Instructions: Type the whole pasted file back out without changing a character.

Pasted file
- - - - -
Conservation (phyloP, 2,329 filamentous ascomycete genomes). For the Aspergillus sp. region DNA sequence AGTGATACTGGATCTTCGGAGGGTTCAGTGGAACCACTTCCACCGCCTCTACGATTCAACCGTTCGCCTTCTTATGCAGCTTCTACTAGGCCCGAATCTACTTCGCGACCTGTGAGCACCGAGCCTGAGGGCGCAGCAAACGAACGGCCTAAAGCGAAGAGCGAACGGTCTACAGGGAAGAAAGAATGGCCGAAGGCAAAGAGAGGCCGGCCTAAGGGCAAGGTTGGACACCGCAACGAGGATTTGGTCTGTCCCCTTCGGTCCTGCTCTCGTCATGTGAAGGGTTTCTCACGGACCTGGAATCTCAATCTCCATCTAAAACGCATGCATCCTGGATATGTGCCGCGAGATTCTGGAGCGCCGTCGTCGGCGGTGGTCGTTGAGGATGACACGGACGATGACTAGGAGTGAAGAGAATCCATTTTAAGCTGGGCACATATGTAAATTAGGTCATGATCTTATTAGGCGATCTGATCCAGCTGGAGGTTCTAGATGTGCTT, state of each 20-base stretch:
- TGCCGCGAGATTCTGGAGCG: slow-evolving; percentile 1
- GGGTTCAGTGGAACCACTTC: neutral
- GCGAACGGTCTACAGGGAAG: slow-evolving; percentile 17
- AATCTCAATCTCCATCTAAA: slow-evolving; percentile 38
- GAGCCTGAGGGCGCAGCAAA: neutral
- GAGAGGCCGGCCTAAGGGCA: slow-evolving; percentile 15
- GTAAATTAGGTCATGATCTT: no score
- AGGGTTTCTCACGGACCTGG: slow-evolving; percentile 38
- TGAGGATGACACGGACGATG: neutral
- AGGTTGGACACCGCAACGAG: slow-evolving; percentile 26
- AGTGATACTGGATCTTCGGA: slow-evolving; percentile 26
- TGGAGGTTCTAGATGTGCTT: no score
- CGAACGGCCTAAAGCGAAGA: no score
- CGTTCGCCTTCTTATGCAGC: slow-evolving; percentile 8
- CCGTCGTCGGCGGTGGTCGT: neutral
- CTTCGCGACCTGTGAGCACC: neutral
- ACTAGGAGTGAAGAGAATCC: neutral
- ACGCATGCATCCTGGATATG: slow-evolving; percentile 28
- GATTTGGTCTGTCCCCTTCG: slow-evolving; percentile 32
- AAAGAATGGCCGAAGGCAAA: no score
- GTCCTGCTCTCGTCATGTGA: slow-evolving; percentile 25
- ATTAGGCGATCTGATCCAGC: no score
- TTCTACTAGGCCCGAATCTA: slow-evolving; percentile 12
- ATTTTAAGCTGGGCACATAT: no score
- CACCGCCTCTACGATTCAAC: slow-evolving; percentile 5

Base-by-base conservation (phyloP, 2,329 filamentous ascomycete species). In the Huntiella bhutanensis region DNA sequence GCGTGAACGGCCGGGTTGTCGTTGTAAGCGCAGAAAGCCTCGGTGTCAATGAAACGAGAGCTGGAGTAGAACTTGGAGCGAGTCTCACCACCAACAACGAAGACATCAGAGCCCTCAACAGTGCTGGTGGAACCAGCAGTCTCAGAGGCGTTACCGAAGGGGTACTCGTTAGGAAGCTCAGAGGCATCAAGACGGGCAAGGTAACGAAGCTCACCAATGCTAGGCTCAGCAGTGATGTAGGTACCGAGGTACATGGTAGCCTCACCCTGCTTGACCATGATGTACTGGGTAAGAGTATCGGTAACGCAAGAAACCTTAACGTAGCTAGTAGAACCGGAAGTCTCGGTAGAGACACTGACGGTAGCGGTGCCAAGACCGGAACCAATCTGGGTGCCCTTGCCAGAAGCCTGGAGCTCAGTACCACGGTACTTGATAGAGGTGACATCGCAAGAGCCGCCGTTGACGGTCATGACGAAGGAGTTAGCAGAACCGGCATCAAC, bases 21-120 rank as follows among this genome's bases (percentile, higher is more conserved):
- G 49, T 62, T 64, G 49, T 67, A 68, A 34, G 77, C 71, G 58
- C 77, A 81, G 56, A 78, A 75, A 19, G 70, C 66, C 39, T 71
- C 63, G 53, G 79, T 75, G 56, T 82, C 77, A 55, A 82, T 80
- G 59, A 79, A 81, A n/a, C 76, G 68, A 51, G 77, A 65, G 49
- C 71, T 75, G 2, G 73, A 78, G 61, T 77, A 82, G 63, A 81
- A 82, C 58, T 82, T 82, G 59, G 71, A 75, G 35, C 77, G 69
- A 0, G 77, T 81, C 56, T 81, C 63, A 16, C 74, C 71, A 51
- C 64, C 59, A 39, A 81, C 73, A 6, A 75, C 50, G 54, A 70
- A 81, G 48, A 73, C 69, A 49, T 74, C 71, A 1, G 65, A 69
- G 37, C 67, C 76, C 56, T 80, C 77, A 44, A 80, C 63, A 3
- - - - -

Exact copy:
Conservation (phyloP, 2,329 filamentous ascomycete genomes). For the Aspergillus sp. region DNA sequence AGTGATACTGGATCTTCGGAGGGTTCAGTGGAACCACTTCCACCGCCTCTACGATTCAACCGTTCGCCTTCTTATGCAGCTTCTACTAGGCCCGAATCTACTTCGCGACCTGTGAGCACCGAGCCTGAGGGCGCAGCAAACGAACGGCCTAAAGCGAAGAGCGAACGGTCTACAGGGAAGAAAGAATGGCCGAAGGCAAAGAGAGGCCGGCCTAAGGGCAAGGTTGGACACCGCAACGAGGATTTGGTCTGTCCCCTTCGGTCCTGCTCTCGTCATGTGAAGGGTTTCTCACGGACCTGGAATCTCAATCTCCATCTAAAACGCATGCATCCTGGATATGTGCCGCGAGATTCTGGAGCGCCGTCGTCGGCGGTGGTCGTTGAGGATGACACGGACGATGACTAGGAGTGAAGAGAATCCATTTTAAGCTGGGCACATATGTAAATTAGGTCATGATCTTATTAGGCGATCTGATCCAGCTGGAGGTTCTAGATGTGCTT, state of each 20-base stretch:
- TGCCGCGAGATTCTGGAGCG: slow-evolving; percentile 1
- GGGTTCAGTGGAACCACTTC: neutral
- GCGAACGGTCTACAGGGAAG: slow-evolving; percentile 17
- AATCTCAATCTCCATCTAAA: slow-evolving; percentile 38
- GAGCCTGAGGGCGCAGCAAA: neutral
- GAGAGGCCGGCCTAAGGGCA: slow-evolving; percentile 15
- GTAAATTAGGTCATGATCTT: no score
- AGGGTTTCTCACGGACCTGG: slow-evolving; percentile 38
- TGAGGATGACACGGACGATG: neutral
- AGGTTGGACACCGCAACGAG: slow-evolving; percentile 26
- AGTGATACTGGATCTTCGGA: slow-evolving; percentile 26
- TGGAGGTTCTAGATGTGCTT: no score
- CGAACGGCCTAAAGCGAAGA: no score
- CGTTCGCCTTCTTATGCAGC: slow-evolving; percentile 8
- CCGTCGTCGGCGGTGGTCGT: neutral
- CTTCGCGACCTGTGAGCACC: neutral
- ACTAGGAGTGAAGAGAATCC: neutral
- ACGCATGCATCCTGGATATG: slow-evolving; percentile 28
- GATTTGGTCTGTCCCCTTCG: slow-evolving; percentile 32
- AAAGAATGGCCGAAGGCAAA: no score
- GTCCTGCTCTCGTCATGTGA: slow-evolving; percentile 25
- ATTAGGCGATCTGATCCAGC: no score
- TTCTACTAGGCCCGAATCTA: slow-evolving; percentile 12
- ATTTTAAGCTGGGCACATAT: no score
- CACCGCCTCTACGATTCAAC: slow-evolving; percentile 5

Base-by-base conservation (phyloP, 2,329 filamentous ascomycete species). In the Huntiella bhutanensis region DNA sequence GCGTGAACGGCCGGGTTGTCGTTGTAAGCGCAGAAAGCCTCGGTGTCAATGAAACGAGAGCTGGAGTAGAACTTGGAGCGAGTCTCACCACCAACAACGAAGACATCAGAGCCCTCAACAGTGCTGGTGGAACCAGCAGTCTCAGAGGCGTTACCGAAGGGGTACTCGTTAGGAAGCTCAGAGGCATCAAGACGGGCAAGGTAACGAAGCTCACCAATGCTAGGCTCAGCAGTGATGTAGGTACCGAGGTACATGGTAGCCTCACCCTGCTTGACCATGATGTACTGGGTAAGAGTATCGGTAACGCAAGAAACCTTAACGTAGCTAGTAGAACCGGAAGTCTCGGTAGAGACACTGACGGTAGCGGTGCCAAGACCGGAACCAATCTGGGTGCCCTTGCCAGAAGCCTGGAGCTCAGTACCACGGTACTTGATAGAGGTGACATCGCAAGAGCCGCCGTTGACGGTCATGACGAAGGAGTTAGCAGAACCGGCATCAAC, bases 21-120 rank as follows among this genome's bases (percentile, higher is more conserved):
- G 49, T 62, T 64, G 49, T 67, A 68, A 34, G 77, C 71, G 58
- C 77, A 81, G 56, A 78, A 75, A 19, G 70, C 66, C 39, T 71
- C 63, G 53, G 79, T 75, G 56, T 82, C 77, A 55, A 82, T 80
- G 59, A 79, A 81, A n/a, C 76, G 68, A 51, G 77, A 65, G 49
- C 71, T 75, G 2, G 73, A 78, G 61, T 77, A 82, G 63, A 81
- A 82, C 58, T 82, T 82, G 59, G 71, A 75, G 35, C 77, G 69
- A 0, G 77, T 81, C 56, T 81, C 63, A 16, C 74, C 71, A 51
- C 64, C 59, A 39, A 81, C 73, A 6, A 75, C 50, G 54, A 70
- A 81, G 48, A 73, C 69, A 49, T 74, C 71, A 1, G 65, A 69
- G 37, C 67, C 76, C 56, T 80, C 77, A 44, A 80, C 63, A 3